>I should mention that terminals are strange beasts.
                >Documentation can be confusing and can conflict with empirically
                >determined behavior.

                A plug for xterm.

                xterm is well maintained by Thomas Dickey, who has been seen on vim_dev. If you have a problem with its documentation, I think he'd welcome a report of it.

                Regards, John Little

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              • Thomas E. Dickey
                ... konsole s keyboard hasn t changed in a while (2008 is the most recent): http://invisible-island.net/ncurses/terminfo.ti.html#toc-_K_D_E There are a couple
                Message 7 of 10 , Aug 28, 2013
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                  On Tuesday, August 27, 2013 8:21:06 AM UTC-4, Michael Henry wrote:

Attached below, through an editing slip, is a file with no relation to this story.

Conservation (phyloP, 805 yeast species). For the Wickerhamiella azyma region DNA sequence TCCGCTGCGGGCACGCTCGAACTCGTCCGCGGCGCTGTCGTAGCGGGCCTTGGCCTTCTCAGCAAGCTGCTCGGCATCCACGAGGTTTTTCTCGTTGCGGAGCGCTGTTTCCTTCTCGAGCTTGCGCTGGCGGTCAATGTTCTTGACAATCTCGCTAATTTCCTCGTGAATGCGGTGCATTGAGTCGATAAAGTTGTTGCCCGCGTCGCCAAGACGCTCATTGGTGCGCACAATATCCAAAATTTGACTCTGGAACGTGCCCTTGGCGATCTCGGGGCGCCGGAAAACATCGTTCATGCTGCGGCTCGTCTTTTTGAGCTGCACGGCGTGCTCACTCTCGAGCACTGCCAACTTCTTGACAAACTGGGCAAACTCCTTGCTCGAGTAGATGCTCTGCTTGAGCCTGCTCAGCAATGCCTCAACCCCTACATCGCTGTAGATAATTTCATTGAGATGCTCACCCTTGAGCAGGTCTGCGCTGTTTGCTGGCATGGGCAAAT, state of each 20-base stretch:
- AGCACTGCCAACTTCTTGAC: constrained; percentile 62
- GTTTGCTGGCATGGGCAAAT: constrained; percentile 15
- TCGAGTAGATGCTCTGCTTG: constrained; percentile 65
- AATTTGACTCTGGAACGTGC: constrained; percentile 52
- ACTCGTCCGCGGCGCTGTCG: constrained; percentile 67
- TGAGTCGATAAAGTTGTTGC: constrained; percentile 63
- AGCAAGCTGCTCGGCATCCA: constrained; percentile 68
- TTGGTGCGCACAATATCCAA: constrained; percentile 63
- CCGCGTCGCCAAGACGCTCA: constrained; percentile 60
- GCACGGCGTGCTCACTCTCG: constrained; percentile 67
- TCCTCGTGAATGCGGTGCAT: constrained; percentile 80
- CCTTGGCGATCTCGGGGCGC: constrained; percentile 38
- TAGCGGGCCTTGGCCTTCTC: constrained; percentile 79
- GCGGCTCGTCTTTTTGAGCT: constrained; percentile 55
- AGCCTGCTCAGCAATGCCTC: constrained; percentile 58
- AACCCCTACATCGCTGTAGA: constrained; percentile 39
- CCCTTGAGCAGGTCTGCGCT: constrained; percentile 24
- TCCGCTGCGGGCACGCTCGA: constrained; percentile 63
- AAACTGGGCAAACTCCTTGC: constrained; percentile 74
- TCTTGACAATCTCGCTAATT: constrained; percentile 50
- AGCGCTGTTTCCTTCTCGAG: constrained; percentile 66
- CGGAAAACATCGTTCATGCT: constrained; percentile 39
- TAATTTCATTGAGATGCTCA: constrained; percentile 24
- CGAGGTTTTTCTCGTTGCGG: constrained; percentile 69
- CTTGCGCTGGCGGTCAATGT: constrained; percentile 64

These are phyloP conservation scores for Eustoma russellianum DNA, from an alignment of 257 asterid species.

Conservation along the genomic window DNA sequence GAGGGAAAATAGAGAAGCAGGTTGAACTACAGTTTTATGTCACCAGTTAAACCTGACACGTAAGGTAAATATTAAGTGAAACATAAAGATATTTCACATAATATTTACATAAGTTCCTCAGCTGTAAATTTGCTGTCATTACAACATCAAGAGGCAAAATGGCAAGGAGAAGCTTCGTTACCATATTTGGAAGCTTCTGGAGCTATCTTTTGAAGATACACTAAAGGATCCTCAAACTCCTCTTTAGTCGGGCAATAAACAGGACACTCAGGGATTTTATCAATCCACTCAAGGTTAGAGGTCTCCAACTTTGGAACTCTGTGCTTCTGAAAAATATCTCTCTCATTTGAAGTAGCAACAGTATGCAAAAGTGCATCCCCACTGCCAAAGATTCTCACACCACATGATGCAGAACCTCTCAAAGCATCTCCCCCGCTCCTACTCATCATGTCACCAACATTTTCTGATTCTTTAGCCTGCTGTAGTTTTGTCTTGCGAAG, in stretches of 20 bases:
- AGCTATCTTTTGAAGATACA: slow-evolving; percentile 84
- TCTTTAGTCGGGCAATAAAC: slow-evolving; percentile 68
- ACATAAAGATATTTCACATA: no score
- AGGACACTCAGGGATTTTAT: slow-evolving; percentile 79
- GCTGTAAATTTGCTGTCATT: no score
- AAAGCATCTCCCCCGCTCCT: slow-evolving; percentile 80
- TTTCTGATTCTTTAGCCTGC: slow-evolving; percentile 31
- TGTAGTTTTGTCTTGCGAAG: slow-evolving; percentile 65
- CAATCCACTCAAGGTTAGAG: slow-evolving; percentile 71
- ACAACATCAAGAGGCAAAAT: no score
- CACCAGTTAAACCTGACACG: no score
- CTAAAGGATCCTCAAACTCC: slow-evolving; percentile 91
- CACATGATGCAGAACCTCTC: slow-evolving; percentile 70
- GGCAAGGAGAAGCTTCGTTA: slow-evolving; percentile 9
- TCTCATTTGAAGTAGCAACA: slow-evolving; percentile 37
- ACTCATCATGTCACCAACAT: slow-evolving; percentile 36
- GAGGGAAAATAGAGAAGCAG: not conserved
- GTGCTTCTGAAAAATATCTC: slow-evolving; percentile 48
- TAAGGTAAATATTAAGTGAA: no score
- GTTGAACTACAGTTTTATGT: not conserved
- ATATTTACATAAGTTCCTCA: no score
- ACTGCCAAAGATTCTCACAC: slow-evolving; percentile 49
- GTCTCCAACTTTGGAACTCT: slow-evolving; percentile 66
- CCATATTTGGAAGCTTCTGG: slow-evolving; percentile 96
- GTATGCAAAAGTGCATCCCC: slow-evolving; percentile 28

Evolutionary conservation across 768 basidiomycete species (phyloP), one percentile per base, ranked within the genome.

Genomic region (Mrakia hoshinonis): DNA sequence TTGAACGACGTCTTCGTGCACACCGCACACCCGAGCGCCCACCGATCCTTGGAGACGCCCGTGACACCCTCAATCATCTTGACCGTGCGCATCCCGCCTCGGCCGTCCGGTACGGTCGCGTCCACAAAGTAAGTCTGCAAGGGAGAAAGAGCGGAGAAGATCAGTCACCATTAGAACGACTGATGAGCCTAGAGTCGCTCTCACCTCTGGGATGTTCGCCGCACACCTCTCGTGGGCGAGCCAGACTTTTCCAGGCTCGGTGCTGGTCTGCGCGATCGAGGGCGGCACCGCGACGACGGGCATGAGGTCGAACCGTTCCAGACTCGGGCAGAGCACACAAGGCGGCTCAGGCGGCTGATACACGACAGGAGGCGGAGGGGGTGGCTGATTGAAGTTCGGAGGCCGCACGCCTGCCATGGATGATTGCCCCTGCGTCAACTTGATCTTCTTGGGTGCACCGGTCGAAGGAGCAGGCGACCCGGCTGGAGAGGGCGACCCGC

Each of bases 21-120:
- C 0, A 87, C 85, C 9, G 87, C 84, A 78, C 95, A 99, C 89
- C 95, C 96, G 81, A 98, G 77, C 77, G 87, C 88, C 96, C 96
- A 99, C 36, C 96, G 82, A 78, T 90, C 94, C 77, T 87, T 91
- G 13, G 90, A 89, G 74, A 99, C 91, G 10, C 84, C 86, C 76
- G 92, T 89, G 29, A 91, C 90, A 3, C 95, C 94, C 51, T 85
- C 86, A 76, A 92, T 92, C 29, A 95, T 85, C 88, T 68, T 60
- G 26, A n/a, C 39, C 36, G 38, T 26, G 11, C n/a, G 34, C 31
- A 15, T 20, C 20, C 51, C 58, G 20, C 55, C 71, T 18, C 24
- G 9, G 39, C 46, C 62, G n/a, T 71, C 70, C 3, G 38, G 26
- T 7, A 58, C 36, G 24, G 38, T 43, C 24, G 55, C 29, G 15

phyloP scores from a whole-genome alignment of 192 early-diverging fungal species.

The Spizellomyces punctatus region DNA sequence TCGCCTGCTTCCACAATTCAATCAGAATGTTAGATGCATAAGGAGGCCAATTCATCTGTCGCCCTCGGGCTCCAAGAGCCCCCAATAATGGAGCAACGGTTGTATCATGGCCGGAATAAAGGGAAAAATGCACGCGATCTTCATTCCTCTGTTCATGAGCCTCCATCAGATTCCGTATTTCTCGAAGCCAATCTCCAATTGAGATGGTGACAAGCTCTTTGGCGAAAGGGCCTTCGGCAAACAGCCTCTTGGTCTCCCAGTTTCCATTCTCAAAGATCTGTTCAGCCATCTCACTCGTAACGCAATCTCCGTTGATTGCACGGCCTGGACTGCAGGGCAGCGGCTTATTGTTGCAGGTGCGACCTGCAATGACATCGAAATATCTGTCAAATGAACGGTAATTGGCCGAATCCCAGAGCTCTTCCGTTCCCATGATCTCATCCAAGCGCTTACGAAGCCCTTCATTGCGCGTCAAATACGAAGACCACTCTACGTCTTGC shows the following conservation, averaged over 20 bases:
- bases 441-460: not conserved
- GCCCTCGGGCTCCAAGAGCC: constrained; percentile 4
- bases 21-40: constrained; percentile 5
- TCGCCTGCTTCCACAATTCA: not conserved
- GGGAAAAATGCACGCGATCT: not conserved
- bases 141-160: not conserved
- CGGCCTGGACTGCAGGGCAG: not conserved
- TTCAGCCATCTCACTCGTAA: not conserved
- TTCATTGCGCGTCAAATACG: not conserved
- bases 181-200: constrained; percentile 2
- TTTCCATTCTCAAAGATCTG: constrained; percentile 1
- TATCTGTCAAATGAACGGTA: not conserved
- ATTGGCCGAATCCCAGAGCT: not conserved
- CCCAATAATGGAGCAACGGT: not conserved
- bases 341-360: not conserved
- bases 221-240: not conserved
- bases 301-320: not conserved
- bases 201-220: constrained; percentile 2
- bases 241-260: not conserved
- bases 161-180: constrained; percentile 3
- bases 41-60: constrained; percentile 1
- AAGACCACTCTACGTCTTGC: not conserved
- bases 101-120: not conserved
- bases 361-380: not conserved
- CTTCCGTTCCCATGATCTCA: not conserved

> On 08/25/2013 05:00 PM, Thomas E. Dickey wrote:

                  konsole's keyboard hasn't changed in a while (2008 is the most recent):

                  http://invisible-island.net/ncurses/terminfo.ti.html#toc-_K_D_E

                  There are a couple of
                  general comments about the xterm keys:

                  a) the \E[ stuff is CSI, used in application mode. \EO is SS3 - normal mode.
                  conventionally xterm uses application mode, which is okay except for bash
                  users who aren't running in full-screen mode.
                  b) the \EOP, \EOQ, etc., are the vt100 PF-keys, which I made xterm use for
                  F1-F4 in the 1990s. Before that (and still configurable) are codes with
                  numbers.
                  c) the modifier stuff came somewhat later (still a long time ago).
                  I recall noticing that the modified keys used SS3, which isn't really
                  right - and changed those to use CSI format as you see in the terminal
                  database. In a quick check, it seems that I did this in 2006.